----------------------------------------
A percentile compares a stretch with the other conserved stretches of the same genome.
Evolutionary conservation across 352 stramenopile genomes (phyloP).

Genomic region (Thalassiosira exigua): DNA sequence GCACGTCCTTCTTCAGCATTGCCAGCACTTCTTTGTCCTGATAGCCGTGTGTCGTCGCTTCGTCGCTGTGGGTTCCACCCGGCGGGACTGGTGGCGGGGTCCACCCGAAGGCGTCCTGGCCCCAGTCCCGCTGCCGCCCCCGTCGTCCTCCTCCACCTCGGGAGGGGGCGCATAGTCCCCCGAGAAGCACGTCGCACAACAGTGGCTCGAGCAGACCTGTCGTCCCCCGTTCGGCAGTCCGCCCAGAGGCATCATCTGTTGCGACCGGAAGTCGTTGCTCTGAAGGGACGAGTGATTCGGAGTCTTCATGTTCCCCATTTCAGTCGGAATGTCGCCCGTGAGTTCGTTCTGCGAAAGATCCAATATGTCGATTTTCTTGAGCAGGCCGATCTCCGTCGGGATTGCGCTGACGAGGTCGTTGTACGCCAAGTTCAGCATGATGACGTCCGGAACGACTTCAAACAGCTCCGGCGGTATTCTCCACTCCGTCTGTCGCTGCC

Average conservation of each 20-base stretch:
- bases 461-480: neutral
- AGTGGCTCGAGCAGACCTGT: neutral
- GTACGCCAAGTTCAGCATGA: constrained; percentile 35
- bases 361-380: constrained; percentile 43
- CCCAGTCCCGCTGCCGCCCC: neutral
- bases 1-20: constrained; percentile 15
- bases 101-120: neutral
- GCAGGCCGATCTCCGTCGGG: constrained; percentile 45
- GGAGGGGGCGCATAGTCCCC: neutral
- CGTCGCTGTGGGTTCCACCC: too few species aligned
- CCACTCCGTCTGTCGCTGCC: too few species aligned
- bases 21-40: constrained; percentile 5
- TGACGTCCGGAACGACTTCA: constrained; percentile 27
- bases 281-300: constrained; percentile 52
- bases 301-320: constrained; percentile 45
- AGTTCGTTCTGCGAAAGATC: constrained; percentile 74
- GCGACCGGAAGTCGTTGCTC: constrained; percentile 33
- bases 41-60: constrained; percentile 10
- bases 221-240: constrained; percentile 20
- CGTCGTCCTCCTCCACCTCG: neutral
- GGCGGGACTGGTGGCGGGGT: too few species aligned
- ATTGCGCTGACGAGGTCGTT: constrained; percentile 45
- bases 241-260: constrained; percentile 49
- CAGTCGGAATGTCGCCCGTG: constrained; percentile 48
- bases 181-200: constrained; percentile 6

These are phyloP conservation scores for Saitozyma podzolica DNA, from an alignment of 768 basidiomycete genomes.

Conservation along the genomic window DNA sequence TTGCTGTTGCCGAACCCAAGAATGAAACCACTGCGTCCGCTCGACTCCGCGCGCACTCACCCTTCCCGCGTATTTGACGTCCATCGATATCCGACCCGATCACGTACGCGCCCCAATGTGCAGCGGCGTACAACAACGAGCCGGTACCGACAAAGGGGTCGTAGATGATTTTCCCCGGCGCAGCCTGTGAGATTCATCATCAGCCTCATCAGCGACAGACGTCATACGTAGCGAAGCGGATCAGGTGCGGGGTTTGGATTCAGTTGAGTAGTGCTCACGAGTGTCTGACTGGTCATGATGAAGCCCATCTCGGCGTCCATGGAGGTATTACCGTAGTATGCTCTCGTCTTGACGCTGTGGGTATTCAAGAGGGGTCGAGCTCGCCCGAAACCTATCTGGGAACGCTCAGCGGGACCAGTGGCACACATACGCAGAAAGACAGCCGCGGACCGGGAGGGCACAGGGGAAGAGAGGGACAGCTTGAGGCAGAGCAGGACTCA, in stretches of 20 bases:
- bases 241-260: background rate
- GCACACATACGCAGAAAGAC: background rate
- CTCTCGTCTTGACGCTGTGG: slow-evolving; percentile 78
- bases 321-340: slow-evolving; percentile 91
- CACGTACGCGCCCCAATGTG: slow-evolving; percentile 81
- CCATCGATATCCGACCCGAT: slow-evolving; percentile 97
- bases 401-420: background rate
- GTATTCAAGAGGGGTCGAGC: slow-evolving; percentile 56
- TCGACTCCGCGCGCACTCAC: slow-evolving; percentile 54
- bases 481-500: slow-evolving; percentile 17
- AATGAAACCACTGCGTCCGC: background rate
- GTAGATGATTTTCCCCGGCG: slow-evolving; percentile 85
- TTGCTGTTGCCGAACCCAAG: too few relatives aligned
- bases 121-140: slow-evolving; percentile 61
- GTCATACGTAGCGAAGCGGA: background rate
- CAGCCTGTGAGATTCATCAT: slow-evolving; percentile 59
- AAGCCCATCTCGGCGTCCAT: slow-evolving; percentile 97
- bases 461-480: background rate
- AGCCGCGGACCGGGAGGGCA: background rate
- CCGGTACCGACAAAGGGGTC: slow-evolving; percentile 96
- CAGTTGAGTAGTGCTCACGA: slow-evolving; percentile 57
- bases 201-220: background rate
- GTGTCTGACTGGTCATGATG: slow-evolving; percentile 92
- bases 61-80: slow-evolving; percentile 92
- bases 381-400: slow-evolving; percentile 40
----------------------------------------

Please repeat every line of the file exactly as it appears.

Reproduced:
A percentile compares a stretch with the other conserved stretches of the same genome.
Evolutionary conservation across 352 stramenopile genomes (phyloP).

Genomic region (Thalassiosira exigua): DNA sequence GCACGTCCTTCTTCAGCATTGCCAGCACTTCTTTGTCCTGATAGCCGTGTGTCGTCGCTTCGTCGCTGTGGGTTCCACCCGGCGGGACTGGTGGCGGGGTCCACCCGAAGGCGTCCTGGCCCCAGTCCCGCTGCCGCCCCCGTCGTCCTCCTCCACCTCGGGAGGGGGCGCATAGTCCCCCGAGAAGCACGTCGCACAACAGTGGCTCGAGCAGACCTGTCGTCCCCCGTTCGGCAGTCCGCCCAGAGGCATCATCTGTTGCGACCGGAAGTCGTTGCTCTGAAGGGACGAGTGATTCGGAGTCTTCATGTTCCCCATTTCAGTCGGAATGTCGCCCGTGAGTTCGTTCTGCGAAAGATCCAATATGTCGATTTTCTTGAGCAGGCCGATCTCCGTCGGGATTGCGCTGACGAGGTCGTTGTACGCCAAGTTCAGCATGATGACGTCCGGAACGACTTCAAACAGCTCCGGCGGTATTCTCCACTCCGTCTGTCGCTGCC

Average conservation of each 20-base stretch:
- bases 461-480: neutral
- AGTGGCTCGAGCAGACCTGT: neutral
- GTACGCCAAGTTCAGCATGA: constrained; percentile 35
- bases 361-380: constrained; percentile 43
- CCCAGTCCCGCTGCCGCCCC: neutral
- bases 1-20: constrained; percentile 15
- bases 101-120: neutral
- GCAGGCCGATCTCCGTCGGG: constrained; percentile 45
- GGAGGGGGCGCATAGTCCCC: neutral
- CGTCGCTGTGGGTTCCACCC: too few species aligned
- CCACTCCGTCTGTCGCTGCC: too few species aligned
- bases 21-40: constrained; percentile 5
- TGACGTCCGGAACGACTTCA: constrained; percentile 27
- bases 281-300: constrained; percentile 52
- bases 301-320: constrained; percentile 45
- AGTTCGTTCTGCGAAAGATC: constrained; percentile 74
- GCGACCGGAAGTCGTTGCTC: constrained; percentile 33
- bases 41-60: constrained; percentile 10
- bases 221-240: constrained; percentile 20
- CGTCGTCCTCCTCCACCTCG: neutral
- GGCGGGACTGGTGGCGGGGT: too few species aligned
- ATTGCGCTGACGAGGTCGTT: constrained; percentile 45
- bases 241-260: constrained; percentile 49
- CAGTCGGAATGTCGCCCGTG: constrained; percentile 48
- bases 181-200: constrained; percentile 6

These are phyloP conservation scores for Saitozyma podzolica DNA, from an alignment of 768 basidiomycete genomes.

Conservation along the genomic window DNA sequence TTGCTGTTGCCGAACCCAAGAATGAAACCACTGCGTCCGCTCGACTCCGCGCGCACTCACCCTTCCCGCGTATTTGACGTCCATCGATATCCGACCCGATCACGTACGCGCCCCAATGTGCAGCGGCGTACAACAACGAGCCGGTACCGACAAAGGGGTCGTAGATGATTTTCCCCGGCGCAGCCTGTGAGATTCATCATCAGCCTCATCAGCGACAGACGTCATACGTAGCGAAGCGGATCAGGTGCGGGGTTTGGATTCAGTTGAGTAGTGCTCACGAGTGTCTGACTGGTCATGATGAAGCCCATCTCGGCGTCCATGGAGGTATTACCGTAGTATGCTCTCGTCTTGACGCTGTGGGTATTCAAGAGGGGTCGAGCTCGCCCGAAACCTATCTGGGAACGCTCAGCGGGACCAGTGGCACACATACGCAGAAAGACAGCCGCGGACCGGGAGGGCACAGGGGAAGAGAGGGACAGCTTGAGGCAGAGCAGGACTCA, in stretches of 20 bases:
- bases 241-260: background rate
- GCACACATACGCAGAAAGAC: background rate
- CTCTCGTCTTGACGCTGTGG: slow-evolving; percentile 78
- bases 321-340: slow-evolving; percentile 91
- CACGTACGCGCCCCAATGTG: slow-evolving; percentile 81
- CCATCGATATCCGACCCGAT: slow-evolving; percentile 97
- bases 401-420: background rate
- GTATTCAAGAGGGGTCGAGC: slow-evolving; percentile 56
- TCGACTCCGCGCGCACTCAC: slow-evolving; percentile 54
- bases 481-500: slow-evolving; percentile 17
- AATGAAACCACTGCGTCCGC: background rate
- GTAGATGATTTTCCCCGGCG: slow-evolving; percentile 85
- TTGCTGTTGCCGAACCCAAG: too few relatives aligned
- bases 121-140: slow-evolving; percentile 61
- GTCATACGTAGCGAAGCGGA: background rate
- CAGCCTGTGAGATTCATCAT: slow-evolving; percentile 59
- AAGCCCATCTCGGCGTCCAT: slow-evolving; percentile 97
- bases 461-480: background rate
- AGCCGCGGACCGGGAGGGCA: background rate
- CCGGTACCGACAAAGGGGTC: slow-evolving; percentile 96
- CAGTTGAGTAGTGCTCACGA: slow-evolving; percentile 57
- bases 201-220: background rate
- GTGTCTGACTGGTCATGATG: slow-evolving; percentile 92
- bases 61-80: slow-evolving; percentile 92
- bases 381-400: slow-evolving; percentile 40